Fstoppers Analog Review: Nikonos V

Fstoppers Analog Review: Nikonos V

Fstoppers Analog Review is a quick throw down on some of photography’s greatest equipment. In a world where we are constantly defined by the rapid progression of technology, these posts are intended to remind us about our love for the fundamentality of capturing life in silver and light. Each week we’ll review another piece of pivotal photography equipment, discuss the history, review its capabilities, and share our results! This review will go to the fabulous Nikonos V, a waterproof 35mm camera with a history as deep as diving itself. This handy sidekick will blow you away with its capability!

The Nikonos line runs five generations, hence the "V" for this latest version. The very first of this line of cameras was known as the Nikonos Calypso, produced by La Spirotechnique in 1962 in partnership with the famed Jacques Cousteau. The rugged design was revolutionary, allowing immediate access to the ocean environment without special attachments or housings. The first of its kind, the interchangeable lens system accounted for refracting light underwater.

Later, La Spirotechnique was purchased by Nikon. Nikon immediately recognized the potential of this camera and saw ways to make it more consumer-friendly and went on to produce four more generations of the camera. However, Nikon’s eyes were a bit too wide; an attempt to evolve the format into an SLR resulted as a massive failure. Efforts to return to the origins eventually led to the Nikonos V, a testament to the power of simplicity.

The Camera

The Nikonos V camera operates with a detachable scale focus lens. A simple reel-to-reel loading system with a manual advance lever means you get that classic "first-frame light leak" if you so desire. You have complete shutter control with options for 1/30, 1/60, 1/125, 1/250, 1/500, 1/1000, and Bulb mode. Built-in brains allow for aperture priority, making this camera a super handy companion. If used properly, you don’t really have to think about anything but composing your shot. If you're testing the dark depths of the camera, you're in luck: the body has a cold shoe mount for dive strobes. Nikon made a nifty battery powered strobe (the Nikonos SB-105) that will mount to the cold shoe and hook up via a connecting cable to a port on the bottom of the body for TTL shooting.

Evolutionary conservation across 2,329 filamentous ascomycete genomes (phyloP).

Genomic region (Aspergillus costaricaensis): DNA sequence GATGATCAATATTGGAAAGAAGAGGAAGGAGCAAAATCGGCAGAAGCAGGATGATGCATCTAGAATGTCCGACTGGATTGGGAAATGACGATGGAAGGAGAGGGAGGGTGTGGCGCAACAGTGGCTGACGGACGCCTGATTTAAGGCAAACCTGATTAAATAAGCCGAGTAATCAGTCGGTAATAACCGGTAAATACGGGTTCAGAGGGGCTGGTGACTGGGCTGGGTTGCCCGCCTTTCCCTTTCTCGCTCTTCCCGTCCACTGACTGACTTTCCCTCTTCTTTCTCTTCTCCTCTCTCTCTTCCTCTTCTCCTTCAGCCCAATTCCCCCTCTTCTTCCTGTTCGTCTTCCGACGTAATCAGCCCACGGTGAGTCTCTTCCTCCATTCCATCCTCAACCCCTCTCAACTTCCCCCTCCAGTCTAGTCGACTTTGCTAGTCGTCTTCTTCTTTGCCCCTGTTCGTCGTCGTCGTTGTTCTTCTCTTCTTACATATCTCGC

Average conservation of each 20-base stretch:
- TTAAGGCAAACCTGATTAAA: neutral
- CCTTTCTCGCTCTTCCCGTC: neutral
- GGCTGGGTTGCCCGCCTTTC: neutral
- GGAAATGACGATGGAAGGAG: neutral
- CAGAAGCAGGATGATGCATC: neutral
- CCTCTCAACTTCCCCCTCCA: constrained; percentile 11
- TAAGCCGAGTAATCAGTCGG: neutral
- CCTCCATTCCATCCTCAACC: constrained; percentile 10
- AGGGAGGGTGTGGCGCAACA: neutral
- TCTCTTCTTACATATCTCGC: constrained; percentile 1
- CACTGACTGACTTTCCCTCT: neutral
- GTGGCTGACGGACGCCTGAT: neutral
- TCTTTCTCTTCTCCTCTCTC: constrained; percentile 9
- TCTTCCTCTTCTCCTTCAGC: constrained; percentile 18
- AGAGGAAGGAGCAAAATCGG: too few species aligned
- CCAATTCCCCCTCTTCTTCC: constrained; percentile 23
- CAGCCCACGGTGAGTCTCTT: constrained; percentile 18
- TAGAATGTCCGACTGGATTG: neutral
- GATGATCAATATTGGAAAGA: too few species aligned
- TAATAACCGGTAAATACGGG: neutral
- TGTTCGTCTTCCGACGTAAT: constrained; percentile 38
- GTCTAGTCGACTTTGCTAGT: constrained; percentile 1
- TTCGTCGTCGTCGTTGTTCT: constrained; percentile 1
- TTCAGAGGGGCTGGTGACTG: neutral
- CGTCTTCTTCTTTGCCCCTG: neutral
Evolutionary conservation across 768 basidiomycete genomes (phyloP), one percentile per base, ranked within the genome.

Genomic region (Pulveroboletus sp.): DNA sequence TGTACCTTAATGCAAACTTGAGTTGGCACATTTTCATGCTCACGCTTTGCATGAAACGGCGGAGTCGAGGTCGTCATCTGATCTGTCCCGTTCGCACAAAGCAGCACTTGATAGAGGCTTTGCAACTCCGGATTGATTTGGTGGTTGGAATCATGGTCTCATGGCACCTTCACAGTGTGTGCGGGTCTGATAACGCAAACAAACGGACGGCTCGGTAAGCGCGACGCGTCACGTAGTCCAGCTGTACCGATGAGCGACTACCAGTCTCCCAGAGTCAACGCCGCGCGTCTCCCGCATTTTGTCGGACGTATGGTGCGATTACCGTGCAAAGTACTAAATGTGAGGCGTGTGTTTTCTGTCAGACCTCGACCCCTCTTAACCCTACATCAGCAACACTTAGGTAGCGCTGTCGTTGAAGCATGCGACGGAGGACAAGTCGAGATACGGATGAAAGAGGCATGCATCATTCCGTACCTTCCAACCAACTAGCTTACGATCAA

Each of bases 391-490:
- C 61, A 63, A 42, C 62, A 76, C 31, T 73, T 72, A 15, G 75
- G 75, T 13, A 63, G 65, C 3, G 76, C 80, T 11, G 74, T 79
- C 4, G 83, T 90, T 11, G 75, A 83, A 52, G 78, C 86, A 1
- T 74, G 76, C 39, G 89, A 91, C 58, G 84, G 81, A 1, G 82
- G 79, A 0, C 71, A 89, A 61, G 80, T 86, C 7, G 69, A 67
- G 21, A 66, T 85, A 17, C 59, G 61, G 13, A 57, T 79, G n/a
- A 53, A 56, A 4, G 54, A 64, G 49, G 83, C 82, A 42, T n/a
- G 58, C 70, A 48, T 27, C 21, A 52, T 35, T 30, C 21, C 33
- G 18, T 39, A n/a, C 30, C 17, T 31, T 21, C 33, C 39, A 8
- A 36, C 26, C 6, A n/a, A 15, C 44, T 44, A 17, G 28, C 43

There is one pretty significant drawback that can take a little getting used to, and that’s the scale focus lens system. For those of you all still stuck in the world of DSLRs, scale focus (also known as zone focus) means that you’re trying to focus in an estimated distance with no real-time view of accuracy. What you see isn’t what the emulsion is necessarily seeing. This means you’re likely to miss focus at fast apertures and framing if shooting hastily.

The Lens

The 35mm interchangeable lens of the Nikonos has two dials. The silver one changes focus and simultaneously marks the center of the depth of field scale. The black one adjusts aperture. As you set your aperture, a two-needle readout on the front mechanically narrows or widens to estimate the depth of field limits for those settings. As you are shooting, your objective is to keep the subject somewhere in the middle of these two points to achieve best focus. This can be a lot of work, but simple workarounds and film selections can make operation extremely simple.

Operation

Loading the film is pretty straight forward: place the roll in the film compartment, thread the leader into the take up spool, and advance. There is a metal plate designed to keep the emulsion right where it needs to be, so make sure to thread your film under this flap. If you fail to load the film in front of the metal flap, you’ll (unsurprisingly) end up with 36 images of the wrong side of that plate (i.e. unexposed images).

@thekellerwhale Iford Delta 3200

The camera is pretty basic in application. The scale focus system makes for tricky estimates, which can be tough when you’re bobbing on the surface of the ocean or holding your breath on a reef. I can offer some personal tips on my approach, but by no means does this need to be gospel. Basically, I gravitate to higher-ISO films like Kodak Portra 800 for color and Ilford Delta 3200 for black and white. The Delta 3200 is known as a "push film," which means it is basically 1600 ISO, but you’re shooting and processing it at 3200 (see Push Process). Delta 3200 gives you super grainy, high-contrast photos (a personal favorite when shooting golden-hour images).

Shooting high ISO allows for you to compose your settings a little more casually since it allows you to shoot at narrower apertures while maintaining a pretty quick shutter, a helpful formula for shooting action when your feet aren’t actually planted on the ground. With Delta 3200 on a sunny day, you may find yourself shooting exclusively at f/22 with a shutter of 1/500 or 1/1000. With Portra 800, you’ll hang in the f/8 range with similar shutter speeds. There is no perfect formula for this, so if you’re unsure of yourself, set the aperture at a stop corresponding with the shots you’re trying to compose, set the camera on aperture-priority, and fire away.